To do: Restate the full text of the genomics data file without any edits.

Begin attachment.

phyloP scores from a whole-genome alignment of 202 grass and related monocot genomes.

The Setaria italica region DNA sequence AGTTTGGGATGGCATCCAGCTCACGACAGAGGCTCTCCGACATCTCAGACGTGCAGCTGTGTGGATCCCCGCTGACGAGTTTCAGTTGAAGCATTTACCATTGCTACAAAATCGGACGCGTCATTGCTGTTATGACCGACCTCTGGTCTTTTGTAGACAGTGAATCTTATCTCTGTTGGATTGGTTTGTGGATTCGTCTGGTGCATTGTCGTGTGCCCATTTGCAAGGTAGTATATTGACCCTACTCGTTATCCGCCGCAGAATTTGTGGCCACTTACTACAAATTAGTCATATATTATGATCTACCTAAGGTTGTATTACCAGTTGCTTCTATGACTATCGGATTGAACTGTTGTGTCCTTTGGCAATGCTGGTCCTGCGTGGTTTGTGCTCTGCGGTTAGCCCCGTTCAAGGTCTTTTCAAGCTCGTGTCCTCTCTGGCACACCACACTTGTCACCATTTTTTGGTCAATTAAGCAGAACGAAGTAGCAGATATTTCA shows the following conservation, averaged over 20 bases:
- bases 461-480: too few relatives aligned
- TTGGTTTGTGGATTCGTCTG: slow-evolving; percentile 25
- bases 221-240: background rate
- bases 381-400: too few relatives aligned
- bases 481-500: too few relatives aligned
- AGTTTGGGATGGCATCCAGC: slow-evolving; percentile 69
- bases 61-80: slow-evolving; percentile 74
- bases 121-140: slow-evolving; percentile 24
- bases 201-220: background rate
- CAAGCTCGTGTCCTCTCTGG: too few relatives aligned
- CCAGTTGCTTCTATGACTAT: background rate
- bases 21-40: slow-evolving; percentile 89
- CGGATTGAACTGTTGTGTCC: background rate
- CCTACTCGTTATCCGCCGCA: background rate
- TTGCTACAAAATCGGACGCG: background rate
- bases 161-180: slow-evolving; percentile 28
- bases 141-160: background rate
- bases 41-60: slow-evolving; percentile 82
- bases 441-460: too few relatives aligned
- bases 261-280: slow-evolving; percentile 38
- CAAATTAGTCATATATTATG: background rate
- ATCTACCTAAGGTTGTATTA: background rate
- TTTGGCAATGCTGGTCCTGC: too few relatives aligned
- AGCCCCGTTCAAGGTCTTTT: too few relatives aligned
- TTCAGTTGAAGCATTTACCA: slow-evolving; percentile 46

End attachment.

phyloP scores from a whole-genome alignment of 202 grass and related monocot genomes.

The Setaria italica region DNA sequence AGTTTGGGATGGCATCCAGCTCACGACAGAGGCTCTCCGACATCTCAGACGTGCAGCTGTGTGGATCCCCGCTGACGAGTTTCAGTTGAAGCATTTACCATTGCTACAAAATCGGACGCGTCATTGCTGTTATGACCGACCTCTGGTCTTTTGTAGACAGTGAATCTTATCTCTGTTGGATTGGTTTGTGGATTCGTCTGGTGCATTGTCGTGTGCCCATTTGCAAGGTAGTATATTGACCCTACTCGTTATCCGCCGCAGAATTTGTGGCCACTTACTACAAATTAGTCATATATTATGATCTACCTAAGGTTGTATTACCAGTTGCTTCTATGACTATCGGATTGAACTGTTGTGTCCTTTGGCAATGCTGGTCCTGCGTGGTTTGTGCTCTGCGGTTAGCCCCGTTCAAGGTCTTTTCAAGCTCGTGTCCTCTCTGGCACACCACACTTGTCACCATTTTTTGGTCAATTAAGCAGAACGAAGTAGCAGATATTTCA shows the following conservation, averaged over 20 bases:
- bases 461-480: too few relatives aligned
- TTGGTTTGTGGATTCGTCTG: slow-evolving; percentile 25
- bases 221-240: background rate
- bases 381-400: too few relatives aligned
- bases 481-500: too few relatives aligned
- AGTTTGGGATGGCATCCAGC: slow-evolving; percentile 69
- bases 61-80: slow-evolving; percentile 74
- bases 121-140: slow-evolving; percentile 24
- bases 201-220: background rate
- CAAGCTCGTGTCCTCTCTGG: too few relatives aligned
- CCAGTTGCTTCTATGACTAT: background rate
- bases 21-40: slow-evolving; percentile 89
- CGGATTGAACTGTTGTGTCC: background rate
- CCTACTCGTTATCCGCCGCA: background rate
- TTGCTACAAAATCGGACGCG: background rate
- bases 161-180: slow-evolving; percentile 28
- bases 141-160: background rate
- bases 41-60: slow-evolving; percentile 82
- bases 441-460: too few relatives aligned
- bases 261-280: slow-evolving; percentile 38
- CAAATTAGTCATATATTATG: background rate
- ATCTACCTAAGGTTGTATTA: background rate
- TTTGGCAATGCTGGTCCTGC: too few relatives aligned
- AGCCCCGTTCAAGGTCTTTT: too few relatives aligned
- TTCAGTTGAAGCATTTACCA: slow-evolving; percentile 46